- Genetically engineered vaccine antigens (antigens are molecules on a pathogen that cause an immune response), which often target specific coronavirus proteins. Coronavirus antigens—such as the S, N, and M proteins—have been used in recombinant DNA vaccines and viral vector vaccines.While these vaccines offer some protection against SARS and MERS in animal models, they may not offer complete protection—which we can likely all agree is a goal. There may also be safety concerns, particularly for vulnerable groups. As such, novel vaccine strategies are needed. Enter reverse vaccinology.
Dr. Yongqunh He and other researchers at the University of Michigan recently used Vaxign (a reverse vaccinology tool) and Vaxign-ML (a machine learning tool) to predict novel targets for a COVID-19 vaccine.
The Vaxign reverse vaccinology pipeline
Vaxign is the first web-based reverse vaccinology program. It combines internally-developed algorithms with several open-source tools optimized to predict vaccine targets. To integrate these diverse tools, a MySQL relational database stores output data from one program and uses SQL query scripts to process the data as input into another program.
To search for promising candidates for SARS-CoV-2 vaccines, Dr. He's team input the full proteomes (protein sequences) of the seven known human coronavirus strains into the Vaxign reverse vaccinology pipeline, which is outlined in the table below.
Vaxign-ML outputs a protegenicity score—which is basically a prediction of how well a vaccine candidate induces protective immunity.
The Vaxign-ML model was built by training five supervised machine learning (ML) classification algorithms:
- Logistic regression
- Support vector machine (SVM)
- K-nearest neighbor (KNN)
- Random forest
- Extreme gradient boosting (XGB)
The best-performing algorithm (XGB) was used to calculate a protegenicity score for each SARS-CoV-2 protein.
Training Data: The training data included antigens that were protective in at least one animal experiment. Specifically, the positive samples included 397 bacterial and 178 viral protective antigens (PAgs) from the Protegen database (after removing proteins with over 30% sequence identity). The negative samples were extracted from Uniprot proteomes based on sequence dissimilarity to the PAgs.
Data Annotation: Each protein sequence in the resulting training data set was annotated with two categories of features: biological and physicochemical. 509 features were annotated for each protein sequence.
Comparison of Algorithm Performance: The annotated protein database was used to train the five ML classification algorithms. The performance of all five algorithms was evaluated using nested five-fold cross-validation. The best-performing model (XGB) was named Vaxign-ML and used to predict protegenicity scores for all SARS-CoV-2 proteins. A protegenicity score greater than 90 indicates a strong vaccine candidate.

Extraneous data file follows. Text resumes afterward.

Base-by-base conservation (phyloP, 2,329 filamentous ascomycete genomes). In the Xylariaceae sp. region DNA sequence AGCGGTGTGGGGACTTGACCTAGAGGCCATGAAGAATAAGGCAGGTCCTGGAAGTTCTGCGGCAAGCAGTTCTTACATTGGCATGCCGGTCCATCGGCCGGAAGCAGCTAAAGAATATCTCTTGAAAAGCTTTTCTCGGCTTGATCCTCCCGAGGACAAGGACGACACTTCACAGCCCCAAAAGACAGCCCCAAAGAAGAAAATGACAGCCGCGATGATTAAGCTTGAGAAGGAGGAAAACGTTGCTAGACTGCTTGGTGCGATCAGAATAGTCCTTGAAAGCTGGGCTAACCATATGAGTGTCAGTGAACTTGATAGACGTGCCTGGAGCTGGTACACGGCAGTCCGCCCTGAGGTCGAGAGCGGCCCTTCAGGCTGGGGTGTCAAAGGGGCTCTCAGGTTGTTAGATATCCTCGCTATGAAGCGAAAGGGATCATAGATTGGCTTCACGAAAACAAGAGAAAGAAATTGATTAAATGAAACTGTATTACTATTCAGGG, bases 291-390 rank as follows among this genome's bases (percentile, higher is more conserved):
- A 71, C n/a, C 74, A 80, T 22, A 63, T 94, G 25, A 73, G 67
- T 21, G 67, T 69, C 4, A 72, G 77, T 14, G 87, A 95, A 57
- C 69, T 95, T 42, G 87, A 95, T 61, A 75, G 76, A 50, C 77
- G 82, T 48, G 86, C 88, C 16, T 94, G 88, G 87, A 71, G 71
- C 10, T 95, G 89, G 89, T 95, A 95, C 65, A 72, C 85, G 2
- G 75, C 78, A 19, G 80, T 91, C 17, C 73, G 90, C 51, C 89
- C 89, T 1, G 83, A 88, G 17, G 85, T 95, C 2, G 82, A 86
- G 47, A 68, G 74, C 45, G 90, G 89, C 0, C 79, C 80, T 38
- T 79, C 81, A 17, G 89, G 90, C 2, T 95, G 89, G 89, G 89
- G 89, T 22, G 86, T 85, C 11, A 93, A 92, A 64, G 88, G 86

Protegenicity score = (cl + 0.5fi)/N * 100
Here, cl is the count of all the scores from the Vaxign-ML prediction that are lower than the score of interest; fi is the frequency of the score of interest; N is the number of samples in the original data.
Findings: Vaxign reverse vaccinology and Vaxign-ML
Vaxign reverse vaccinology identified six proteins as likely adhesins. One of these was the S protein, which is already being explored in several clinical trials (including at least two for SARS-CoV-2). The other five proteins—nsp3, 3CL-pro, nsp8, nsp9, and nsp10—are nonstructural, meaning they aren’t part of the virion (the complete virus particle).
The S protein had the highest protegenicity score (97.623), consistent with many other experiments that implicate this protein in coronavirus pathogenesis. Nsp3 had the second-highest protegenicity score (95.283), and is not currently being investigated in clinical trials.
Dr. He's study highlighted non-structural proteins, such as nsp3, as promising coronavirus vaccine candidates. These findings need to be tested in additional experiments, such as animal models. While structural proteins are commonly used as viral vaccine candidates, non-structural proteins also correlate with vaccine protection. The researchers also propose a cocktail vaccine containing both S and nsp proteins. Cocktail vaccines include more than one antigen, and can improve vaccine safety and efficacy.
A whirlwind tour of the immune system
If all this talk about pathogens, antigens, epitopes, paratopes, and antibodies has you feeling a little ill, you’ve come to the right place. Welcome to the immune system.
The immune system is your defense against pathogens. A pathogen is something that causes disease, but the term is typically used to refer to infectious things—like viruses, bacteria, and fungi.